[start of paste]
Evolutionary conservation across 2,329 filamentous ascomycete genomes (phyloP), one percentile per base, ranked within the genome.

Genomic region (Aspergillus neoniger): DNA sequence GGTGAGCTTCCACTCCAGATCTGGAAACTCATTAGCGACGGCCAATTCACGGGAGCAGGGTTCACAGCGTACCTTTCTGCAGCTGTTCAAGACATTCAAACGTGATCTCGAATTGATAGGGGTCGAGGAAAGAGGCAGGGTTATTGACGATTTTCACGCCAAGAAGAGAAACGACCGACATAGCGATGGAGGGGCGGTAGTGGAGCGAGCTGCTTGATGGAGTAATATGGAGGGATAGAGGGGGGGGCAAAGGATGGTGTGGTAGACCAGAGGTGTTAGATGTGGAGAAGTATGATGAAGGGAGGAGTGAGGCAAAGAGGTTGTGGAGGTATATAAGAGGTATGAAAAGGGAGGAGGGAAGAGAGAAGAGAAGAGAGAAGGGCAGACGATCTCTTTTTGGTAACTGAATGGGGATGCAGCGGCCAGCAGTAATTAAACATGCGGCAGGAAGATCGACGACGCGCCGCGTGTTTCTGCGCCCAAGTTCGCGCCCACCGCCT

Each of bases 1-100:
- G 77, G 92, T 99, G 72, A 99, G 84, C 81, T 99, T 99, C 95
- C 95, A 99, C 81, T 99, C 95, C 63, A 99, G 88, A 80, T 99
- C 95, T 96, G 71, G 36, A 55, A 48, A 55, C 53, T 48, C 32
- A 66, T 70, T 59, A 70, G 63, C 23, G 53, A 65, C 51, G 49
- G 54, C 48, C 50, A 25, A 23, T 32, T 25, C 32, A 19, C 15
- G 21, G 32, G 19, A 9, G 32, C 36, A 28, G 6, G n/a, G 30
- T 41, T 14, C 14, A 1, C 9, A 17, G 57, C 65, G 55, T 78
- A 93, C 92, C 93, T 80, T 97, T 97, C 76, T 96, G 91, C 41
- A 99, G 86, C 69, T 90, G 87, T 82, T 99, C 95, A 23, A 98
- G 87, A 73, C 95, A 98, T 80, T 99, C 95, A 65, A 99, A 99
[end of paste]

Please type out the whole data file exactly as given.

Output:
Evolutionary conservation across 2,329 filamentous ascomycete genomes (phyloP), one percentile per base, ranked within the genome.

Genomic region (Aspergillus neoniger): DNA sequence GGTGAGCTTCCACTCCAGATCTGGAAACTCATTAGCGACGGCCAATTCACGGGAGCAGGGTTCACAGCGTACCTTTCTGCAGCTGTTCAAGACATTCAAACGTGATCTCGAATTGATAGGGGTCGAGGAAAGAGGCAGGGTTATTGACGATTTTCACGCCAAGAAGAGAAACGACCGACATAGCGATGGAGGGGCGGTAGTGGAGCGAGCTGCTTGATGGAGTAATATGGAGGGATAGAGGGGGGGGCAAAGGATGGTGTGGTAGACCAGAGGTGTTAGATGTGGAGAAGTATGATGAAGGGAGGAGTGAGGCAAAGAGGTTGTGGAGGTATATAAGAGGTATGAAAAGGGAGGAGGGAAGAGAGAAGAGAAGAGAGAAGGGCAGACGATCTCTTTTTGGTAACTGAATGGGGATGCAGCGGCCAGCAGTAATTAAACATGCGGCAGGAAGATCGACGACGCGCCGCGTGTTTCTGCGCCCAAGTTCGCGCCCACCGCCT

Each of bases 1-100:
- G 77, G 92, T 99, G 72, A 99, G 84, C 81, T 99, T 99, C 95
- C 95, A 99, C 81, T 99, C 95, C 63, A 99, G 88, A 80, T 99
- C 95, T 96, G 71, G 36, A 55, A 48, A 55, C 53, T 48, C 32
- A 66, T 70, T 59, A 70, G 63, C 23, G 53, A 65, C 51, G 49
- G 54, C 48, C 50, A 25, A 23, T 32, T 25, C 32, A 19, C 15
- G 21, G 32, G 19, A 9, G 32, C 36, A 28, G 6, G n/a, G 30
- T 41, T 14, C 14, A 1, C 9, A 17, G 57, C 65, G 55, T 78
- A 93, C 92, C 93, T 80, T 97, T 97, C 76, T 96, G 91, C 41
- A 99, G 86, C 69, T 90, G 87, T 82, T 99, C 95, A 23, A 98
- G 87, A 73, C 95, A 98, T 80, T 99, C 95, A 65, A 99, A 99